Too often beginning writers revise their work without a clear sense of purpose. Sadly, that often results in a paper that becomes different rather than better, a process akin to someone blindly twisting and re-twisting a Rubik’s cube, uniformed by a larger strategy.
The process can be painful to watch.
No matter how earnest and determined the student may be, those qualities alone are insufficient to produce improvements.
The free Writing Reviser Google Doc Add-on changes all that. Unlike a grammar checker, we seek less to identify mistakes than to point out opportunities for improvement. In the process students begin to recognize the crucial distinction between mere correctness and forceful writing.
Consider the following sentence:
Gabriel García Márquez was the winner of the 1982 Nobel Prize for literature.
By most diagnostics, this sentence will receive no comment—as though it were un-improvable. After all, the subject and verb agree, the facts are correct, and so on. But Writing Reviser isn’t most diagnostics: it prompts the student to ask a deeper question: Can I express this idea more vigor? More specifically, Writing Reviser clarifies two key details:
- It identifies “was” as a potentially weak verb.
- It prompts the writer to a reconsider converting a word she has used as a noun (winner) to the main verb in the sentence, a process we call identifying a verb in noun's clothing.
The result is a more direct and forceful sentence:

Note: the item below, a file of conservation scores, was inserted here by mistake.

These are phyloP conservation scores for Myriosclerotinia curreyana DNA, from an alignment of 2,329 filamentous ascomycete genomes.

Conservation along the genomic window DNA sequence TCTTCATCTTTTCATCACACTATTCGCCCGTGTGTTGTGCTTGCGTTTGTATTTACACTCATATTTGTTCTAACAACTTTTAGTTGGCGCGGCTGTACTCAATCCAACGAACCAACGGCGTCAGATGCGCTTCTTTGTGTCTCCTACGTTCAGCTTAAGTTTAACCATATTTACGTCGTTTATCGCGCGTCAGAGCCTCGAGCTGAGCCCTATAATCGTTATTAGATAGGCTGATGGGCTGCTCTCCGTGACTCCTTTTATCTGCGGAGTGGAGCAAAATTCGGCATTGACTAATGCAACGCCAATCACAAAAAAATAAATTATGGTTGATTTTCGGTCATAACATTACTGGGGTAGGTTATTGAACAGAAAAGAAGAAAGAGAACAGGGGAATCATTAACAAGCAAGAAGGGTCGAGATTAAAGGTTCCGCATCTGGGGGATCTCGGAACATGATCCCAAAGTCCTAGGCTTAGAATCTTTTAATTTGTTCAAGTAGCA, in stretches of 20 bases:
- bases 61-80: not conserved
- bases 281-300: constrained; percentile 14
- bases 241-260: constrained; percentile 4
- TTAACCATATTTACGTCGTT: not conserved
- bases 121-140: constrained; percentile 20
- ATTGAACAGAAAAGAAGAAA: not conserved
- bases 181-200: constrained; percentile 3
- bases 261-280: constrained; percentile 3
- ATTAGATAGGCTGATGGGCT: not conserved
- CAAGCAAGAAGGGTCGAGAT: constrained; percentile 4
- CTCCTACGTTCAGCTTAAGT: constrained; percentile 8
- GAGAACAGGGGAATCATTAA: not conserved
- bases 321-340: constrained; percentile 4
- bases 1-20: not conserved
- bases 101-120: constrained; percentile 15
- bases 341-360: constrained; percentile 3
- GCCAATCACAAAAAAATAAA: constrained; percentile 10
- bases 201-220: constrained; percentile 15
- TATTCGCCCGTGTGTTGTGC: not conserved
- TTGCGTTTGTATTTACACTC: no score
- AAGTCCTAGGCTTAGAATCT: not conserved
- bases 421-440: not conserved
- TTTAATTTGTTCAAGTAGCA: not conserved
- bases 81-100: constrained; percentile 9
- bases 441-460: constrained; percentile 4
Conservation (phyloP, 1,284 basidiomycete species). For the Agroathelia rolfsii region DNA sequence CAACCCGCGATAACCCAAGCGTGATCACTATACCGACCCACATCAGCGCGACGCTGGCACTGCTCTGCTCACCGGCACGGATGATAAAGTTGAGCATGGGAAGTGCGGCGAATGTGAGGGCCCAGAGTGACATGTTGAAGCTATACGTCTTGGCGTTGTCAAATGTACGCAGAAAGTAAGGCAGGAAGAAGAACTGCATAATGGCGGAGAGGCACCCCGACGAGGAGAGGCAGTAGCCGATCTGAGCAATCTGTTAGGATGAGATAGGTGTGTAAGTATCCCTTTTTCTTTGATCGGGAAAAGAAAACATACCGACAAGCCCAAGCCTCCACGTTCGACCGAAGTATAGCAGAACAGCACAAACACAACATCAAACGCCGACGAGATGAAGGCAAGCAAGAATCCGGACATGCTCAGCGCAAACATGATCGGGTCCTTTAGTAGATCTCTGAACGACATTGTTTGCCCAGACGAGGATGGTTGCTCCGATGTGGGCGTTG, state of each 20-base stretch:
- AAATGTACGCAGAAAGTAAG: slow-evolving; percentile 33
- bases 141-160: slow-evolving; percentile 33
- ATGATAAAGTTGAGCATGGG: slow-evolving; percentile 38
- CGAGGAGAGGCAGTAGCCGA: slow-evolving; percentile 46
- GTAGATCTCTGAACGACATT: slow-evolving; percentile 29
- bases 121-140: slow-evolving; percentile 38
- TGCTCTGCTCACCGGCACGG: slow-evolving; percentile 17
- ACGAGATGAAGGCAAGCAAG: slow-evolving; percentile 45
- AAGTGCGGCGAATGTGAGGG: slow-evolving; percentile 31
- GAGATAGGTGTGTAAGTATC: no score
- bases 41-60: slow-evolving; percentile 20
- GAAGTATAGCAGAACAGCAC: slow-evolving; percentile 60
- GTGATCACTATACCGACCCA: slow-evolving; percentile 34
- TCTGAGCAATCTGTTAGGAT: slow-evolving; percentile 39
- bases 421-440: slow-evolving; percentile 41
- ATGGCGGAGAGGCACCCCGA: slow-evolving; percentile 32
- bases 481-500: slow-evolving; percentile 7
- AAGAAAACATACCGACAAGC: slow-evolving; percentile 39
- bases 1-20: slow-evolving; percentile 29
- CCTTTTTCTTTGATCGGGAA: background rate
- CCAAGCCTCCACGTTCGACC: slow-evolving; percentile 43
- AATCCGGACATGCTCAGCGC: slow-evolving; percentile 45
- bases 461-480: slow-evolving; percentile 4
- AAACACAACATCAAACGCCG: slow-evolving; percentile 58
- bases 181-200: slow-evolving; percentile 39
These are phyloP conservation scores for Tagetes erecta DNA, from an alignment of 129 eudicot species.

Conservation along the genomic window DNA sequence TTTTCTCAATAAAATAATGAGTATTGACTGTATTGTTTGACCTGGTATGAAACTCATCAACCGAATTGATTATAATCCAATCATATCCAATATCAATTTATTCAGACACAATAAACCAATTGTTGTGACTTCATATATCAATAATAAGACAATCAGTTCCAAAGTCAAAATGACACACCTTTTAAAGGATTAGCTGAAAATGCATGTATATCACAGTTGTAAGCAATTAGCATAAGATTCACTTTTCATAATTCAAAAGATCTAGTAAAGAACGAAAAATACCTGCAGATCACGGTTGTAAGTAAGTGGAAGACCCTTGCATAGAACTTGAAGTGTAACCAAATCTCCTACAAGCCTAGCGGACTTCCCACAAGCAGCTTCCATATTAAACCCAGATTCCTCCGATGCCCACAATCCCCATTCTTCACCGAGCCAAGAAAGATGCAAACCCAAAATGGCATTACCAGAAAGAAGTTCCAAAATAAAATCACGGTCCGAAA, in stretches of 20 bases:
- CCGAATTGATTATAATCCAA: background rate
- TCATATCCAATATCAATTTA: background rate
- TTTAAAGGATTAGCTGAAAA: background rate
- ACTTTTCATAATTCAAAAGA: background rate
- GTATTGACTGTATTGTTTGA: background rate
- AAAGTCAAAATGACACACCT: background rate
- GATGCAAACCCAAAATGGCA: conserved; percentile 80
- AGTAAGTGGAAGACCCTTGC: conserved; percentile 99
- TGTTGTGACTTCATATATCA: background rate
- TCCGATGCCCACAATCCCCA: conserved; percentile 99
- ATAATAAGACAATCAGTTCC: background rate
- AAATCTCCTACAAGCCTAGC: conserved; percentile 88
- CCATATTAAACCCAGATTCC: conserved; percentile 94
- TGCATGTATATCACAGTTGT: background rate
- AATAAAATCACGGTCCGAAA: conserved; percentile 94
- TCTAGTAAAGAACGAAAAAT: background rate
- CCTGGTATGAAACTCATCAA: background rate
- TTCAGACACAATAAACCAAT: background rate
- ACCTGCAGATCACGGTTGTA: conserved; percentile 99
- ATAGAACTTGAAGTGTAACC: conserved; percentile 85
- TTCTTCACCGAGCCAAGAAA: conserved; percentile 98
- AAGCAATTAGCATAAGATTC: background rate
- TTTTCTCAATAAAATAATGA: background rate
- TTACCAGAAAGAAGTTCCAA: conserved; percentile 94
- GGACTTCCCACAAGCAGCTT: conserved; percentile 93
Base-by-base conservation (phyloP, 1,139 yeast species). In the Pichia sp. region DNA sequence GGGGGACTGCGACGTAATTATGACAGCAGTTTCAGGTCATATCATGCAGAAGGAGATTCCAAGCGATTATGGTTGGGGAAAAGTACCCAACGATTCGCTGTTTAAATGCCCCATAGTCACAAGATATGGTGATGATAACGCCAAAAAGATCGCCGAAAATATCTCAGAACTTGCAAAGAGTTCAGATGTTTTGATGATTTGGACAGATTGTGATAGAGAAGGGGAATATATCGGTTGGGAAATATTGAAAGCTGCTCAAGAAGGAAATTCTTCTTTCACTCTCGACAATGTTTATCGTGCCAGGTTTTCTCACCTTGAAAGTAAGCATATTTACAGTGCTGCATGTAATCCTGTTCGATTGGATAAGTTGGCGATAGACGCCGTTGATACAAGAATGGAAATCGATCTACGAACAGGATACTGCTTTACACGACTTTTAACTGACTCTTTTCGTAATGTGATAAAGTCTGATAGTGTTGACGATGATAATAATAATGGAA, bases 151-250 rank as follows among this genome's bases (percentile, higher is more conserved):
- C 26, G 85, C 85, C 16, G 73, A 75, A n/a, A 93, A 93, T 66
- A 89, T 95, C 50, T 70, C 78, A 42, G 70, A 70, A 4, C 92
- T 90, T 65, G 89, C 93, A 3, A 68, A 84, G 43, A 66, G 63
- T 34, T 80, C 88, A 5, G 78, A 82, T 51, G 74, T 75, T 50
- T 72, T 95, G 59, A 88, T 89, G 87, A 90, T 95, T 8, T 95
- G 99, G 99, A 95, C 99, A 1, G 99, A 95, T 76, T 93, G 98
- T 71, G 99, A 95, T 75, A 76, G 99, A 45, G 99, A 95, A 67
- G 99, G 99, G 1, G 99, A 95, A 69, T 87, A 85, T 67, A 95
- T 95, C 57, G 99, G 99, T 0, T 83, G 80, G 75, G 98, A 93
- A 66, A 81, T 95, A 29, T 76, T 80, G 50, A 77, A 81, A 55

Gabriel García Márquez won the 1982 Nobel Prize for literature.
Even more important, the student is learning how to revise a paper rather than simply shuffle words.
Conventional methods offer abstract and generally unhelpful injunctions. Giving students a topic and the command “Write clearly!” is akin to pushing them out a window and shouting “Fly!” By analyzing the students own words, rather than a generic sentence, Writing Reviser offers a paradigm-bursting change in writing instruction.
Learning to spot hidden verbs in just one of the many ways Writing Reviser teaches beginning writers to ask themselves the kind of questions experienced writers ask automatically.
Add Writing Reviser to your Google Docs today for free. Learn more about Writing Reviser—and our complete suite of writing tools from Curriculum Pathways—at WritingNavigator.com.
Looking for more resources to help students choose strong verbs?
Look for Verbs in Noun’s Clothing
Pit-bull Guide to Powerful Prose
Mark Twain Shows How to Select a Variety of Verbs
Abraham Lincoln Shows How to Choose Strong Verbs
Verbs: Heart of the Sentence